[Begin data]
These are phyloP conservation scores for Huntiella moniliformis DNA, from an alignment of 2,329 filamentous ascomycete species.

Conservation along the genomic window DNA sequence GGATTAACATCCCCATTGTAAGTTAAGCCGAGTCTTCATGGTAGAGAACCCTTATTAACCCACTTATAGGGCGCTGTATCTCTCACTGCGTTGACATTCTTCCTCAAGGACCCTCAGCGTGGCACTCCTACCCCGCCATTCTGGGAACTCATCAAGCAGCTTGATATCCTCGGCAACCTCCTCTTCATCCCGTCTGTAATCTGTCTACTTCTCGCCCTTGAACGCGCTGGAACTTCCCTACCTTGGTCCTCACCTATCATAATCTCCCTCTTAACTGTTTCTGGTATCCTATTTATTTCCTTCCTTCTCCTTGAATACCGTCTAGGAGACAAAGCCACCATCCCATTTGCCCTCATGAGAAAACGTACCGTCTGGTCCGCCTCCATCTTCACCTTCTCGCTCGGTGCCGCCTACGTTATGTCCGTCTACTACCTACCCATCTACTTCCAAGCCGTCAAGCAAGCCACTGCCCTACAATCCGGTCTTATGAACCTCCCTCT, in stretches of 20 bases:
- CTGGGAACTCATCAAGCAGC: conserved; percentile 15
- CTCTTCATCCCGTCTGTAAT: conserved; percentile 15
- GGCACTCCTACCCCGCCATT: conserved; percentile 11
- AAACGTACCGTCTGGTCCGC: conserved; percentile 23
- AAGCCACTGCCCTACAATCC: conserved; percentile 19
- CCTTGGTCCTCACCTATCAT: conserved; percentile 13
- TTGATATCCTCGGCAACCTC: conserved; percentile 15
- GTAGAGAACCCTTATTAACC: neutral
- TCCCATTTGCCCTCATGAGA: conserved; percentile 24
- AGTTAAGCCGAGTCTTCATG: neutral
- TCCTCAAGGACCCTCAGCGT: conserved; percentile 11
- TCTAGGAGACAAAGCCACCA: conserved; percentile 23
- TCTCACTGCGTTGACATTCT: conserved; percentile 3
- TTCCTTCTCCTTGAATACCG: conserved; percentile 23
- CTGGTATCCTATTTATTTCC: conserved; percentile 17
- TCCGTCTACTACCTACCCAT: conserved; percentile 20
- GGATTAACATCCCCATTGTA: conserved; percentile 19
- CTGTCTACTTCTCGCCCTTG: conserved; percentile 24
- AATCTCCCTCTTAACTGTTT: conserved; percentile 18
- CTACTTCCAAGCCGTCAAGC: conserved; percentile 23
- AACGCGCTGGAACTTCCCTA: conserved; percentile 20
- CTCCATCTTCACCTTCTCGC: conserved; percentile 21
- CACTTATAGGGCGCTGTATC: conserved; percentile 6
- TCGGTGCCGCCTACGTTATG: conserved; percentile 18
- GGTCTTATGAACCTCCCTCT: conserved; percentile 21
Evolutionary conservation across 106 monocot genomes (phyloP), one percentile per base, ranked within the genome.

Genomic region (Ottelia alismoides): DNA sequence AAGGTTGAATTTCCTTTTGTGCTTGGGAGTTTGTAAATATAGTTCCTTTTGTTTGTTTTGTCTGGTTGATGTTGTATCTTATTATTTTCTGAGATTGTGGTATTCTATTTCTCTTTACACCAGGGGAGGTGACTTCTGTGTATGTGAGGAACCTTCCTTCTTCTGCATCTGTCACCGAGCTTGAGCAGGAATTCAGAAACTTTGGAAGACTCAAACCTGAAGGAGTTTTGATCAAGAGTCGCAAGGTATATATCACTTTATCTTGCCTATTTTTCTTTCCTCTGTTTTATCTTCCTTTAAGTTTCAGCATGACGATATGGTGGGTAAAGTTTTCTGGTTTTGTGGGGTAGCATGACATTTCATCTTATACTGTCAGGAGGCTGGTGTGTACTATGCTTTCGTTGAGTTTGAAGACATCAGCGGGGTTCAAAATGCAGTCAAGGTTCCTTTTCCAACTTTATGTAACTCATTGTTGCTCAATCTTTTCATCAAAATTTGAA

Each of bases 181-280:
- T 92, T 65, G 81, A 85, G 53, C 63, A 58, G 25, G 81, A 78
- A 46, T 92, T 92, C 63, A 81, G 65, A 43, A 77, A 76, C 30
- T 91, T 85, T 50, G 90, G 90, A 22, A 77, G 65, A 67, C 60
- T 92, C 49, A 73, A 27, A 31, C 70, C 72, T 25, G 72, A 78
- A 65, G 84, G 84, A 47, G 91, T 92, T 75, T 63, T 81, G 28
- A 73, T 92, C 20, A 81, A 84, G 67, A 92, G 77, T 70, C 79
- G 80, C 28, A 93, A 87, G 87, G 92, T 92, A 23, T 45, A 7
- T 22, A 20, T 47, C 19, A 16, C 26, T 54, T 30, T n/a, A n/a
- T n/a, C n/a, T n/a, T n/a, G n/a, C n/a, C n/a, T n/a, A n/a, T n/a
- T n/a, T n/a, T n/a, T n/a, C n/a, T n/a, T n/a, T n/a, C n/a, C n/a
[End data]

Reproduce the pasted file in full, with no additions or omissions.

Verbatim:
These are phyloP conservation scores for Huntiella moniliformis DNA, from an alignment of 2,329 filamentous ascomycete species.

Conservation along the genomic window DNA sequence GGATTAACATCCCCATTGTAAGTTAAGCCGAGTCTTCATGGTAGAGAACCCTTATTAACCCACTTATAGGGCGCTGTATCTCTCACTGCGTTGACATTCTTCCTCAAGGACCCTCAGCGTGGCACTCCTACCCCGCCATTCTGGGAACTCATCAAGCAGCTTGATATCCTCGGCAACCTCCTCTTCATCCCGTCTGTAATCTGTCTACTTCTCGCCCTTGAACGCGCTGGAACTTCCCTACCTTGGTCCTCACCTATCATAATCTCCCTCTTAACTGTTTCTGGTATCCTATTTATTTCCTTCCTTCTCCTTGAATACCGTCTAGGAGACAAAGCCACCATCCCATTTGCCCTCATGAGAAAACGTACCGTCTGGTCCGCCTCCATCTTCACCTTCTCGCTCGGTGCCGCCTACGTTATGTCCGTCTACTACCTACCCATCTACTTCCAAGCCGTCAAGCAAGCCACTGCCCTACAATCCGGTCTTATGAACCTCCCTCT, in stretches of 20 bases:
- CTGGGAACTCATCAAGCAGC: conserved; percentile 15
- CTCTTCATCCCGTCTGTAAT: conserved; percentile 15
- GGCACTCCTACCCCGCCATT: conserved; percentile 11
- AAACGTACCGTCTGGTCCGC: conserved; percentile 23
- AAGCCACTGCCCTACAATCC: conserved; percentile 19
- CCTTGGTCCTCACCTATCAT: conserved; percentile 13
- TTGATATCCTCGGCAACCTC: conserved; percentile 15
- GTAGAGAACCCTTATTAACC: neutral
- TCCCATTTGCCCTCATGAGA: conserved; percentile 24
- AGTTAAGCCGAGTCTTCATG: neutral
- TCCTCAAGGACCCTCAGCGT: conserved; percentile 11
- TCTAGGAGACAAAGCCACCA: conserved; percentile 23
- TCTCACTGCGTTGACATTCT: conserved; percentile 3
- TTCCTTCTCCTTGAATACCG: conserved; percentile 23
- CTGGTATCCTATTTATTTCC: conserved; percentile 17
- TCCGTCTACTACCTACCCAT: conserved; percentile 20
- GGATTAACATCCCCATTGTA: conserved; percentile 19
- CTGTCTACTTCTCGCCCTTG: conserved; percentile 24
- AATCTCCCTCTTAACTGTTT: conserved; percentile 18
- CTACTTCCAAGCCGTCAAGC: conserved; percentile 23
- AACGCGCTGGAACTTCCCTA: conserved; percentile 20
- CTCCATCTTCACCTTCTCGC: conserved; percentile 21
- CACTTATAGGGCGCTGTATC: conserved; percentile 6
- TCGGTGCCGCCTACGTTATG: conserved; percentile 18
- GGTCTTATGAACCTCCCTCT: conserved; percentile 21
Evolutionary conservation across 106 monocot genomes (phyloP), one percentile per base, ranked within the genome.

Genomic region (Ottelia alismoides): DNA sequence AAGGTTGAATTTCCTTTTGTGCTTGGGAGTTTGTAAATATAGTTCCTTTTGTTTGTTTTGTCTGGTTGATGTTGTATCTTATTATTTTCTGAGATTGTGGTATTCTATTTCTCTTTACACCAGGGGAGGTGACTTCTGTGTATGTGAGGAACCTTCCTTCTTCTGCATCTGTCACCGAGCTTGAGCAGGAATTCAGAAACTTTGGAAGACTCAAACCTGAAGGAGTTTTGATCAAGAGTCGCAAGGTATATATCACTTTATCTTGCCTATTTTTCTTTCCTCTGTTTTATCTTCCTTTAAGTTTCAGCATGACGATATGGTGGGTAAAGTTTTCTGGTTTTGTGGGGTAGCATGACATTTCATCTTATACTGTCAGGAGGCTGGTGTGTACTATGCTTTCGTTGAGTTTGAAGACATCAGCGGGGTTCAAAATGCAGTCAAGGTTCCTTTTCCAACTTTATGTAACTCATTGTTGCTCAATCTTTTCATCAAAATTTGAA

Each of bases 181-280:
- T 92, T 65, G 81, A 85, G 53, C 63, A 58, G 25, G 81, A 78
- A 46, T 92, T 92, C 63, A 81, G 65, A 43, A 77, A 76, C 30
- T 91, T 85, T 50, G 90, G 90, A 22, A 77, G 65, A 67, C 60
- T 92, C 49, A 73, A 27, A 31, C 70, C 72, T 25, G 72, A 78
- A 65, G 84, G 84, A 47, G 91, T 92, T 75, T 63, T 81, G 28
- A 73, T 92, C 20, A 81, A 84, G 67, A 92, G 77, T 70, C 79
- G 80, C 28, A 93, A 87, G 87, G 92, T 92, A 23, T 45, A 7
- T 22, A 20, T 47, C 19, A 16, C 26, T 54, T 30, T n/a, A n/a
- T n/a, C n/a, T n/a, T n/a, G n/a, C n/a, C n/a, T n/a, A n/a, T n/a
- T n/a, T n/a, T n/a, T n/a, C n/a, T n/a, T n/a, T n/a, C n/a, C n/a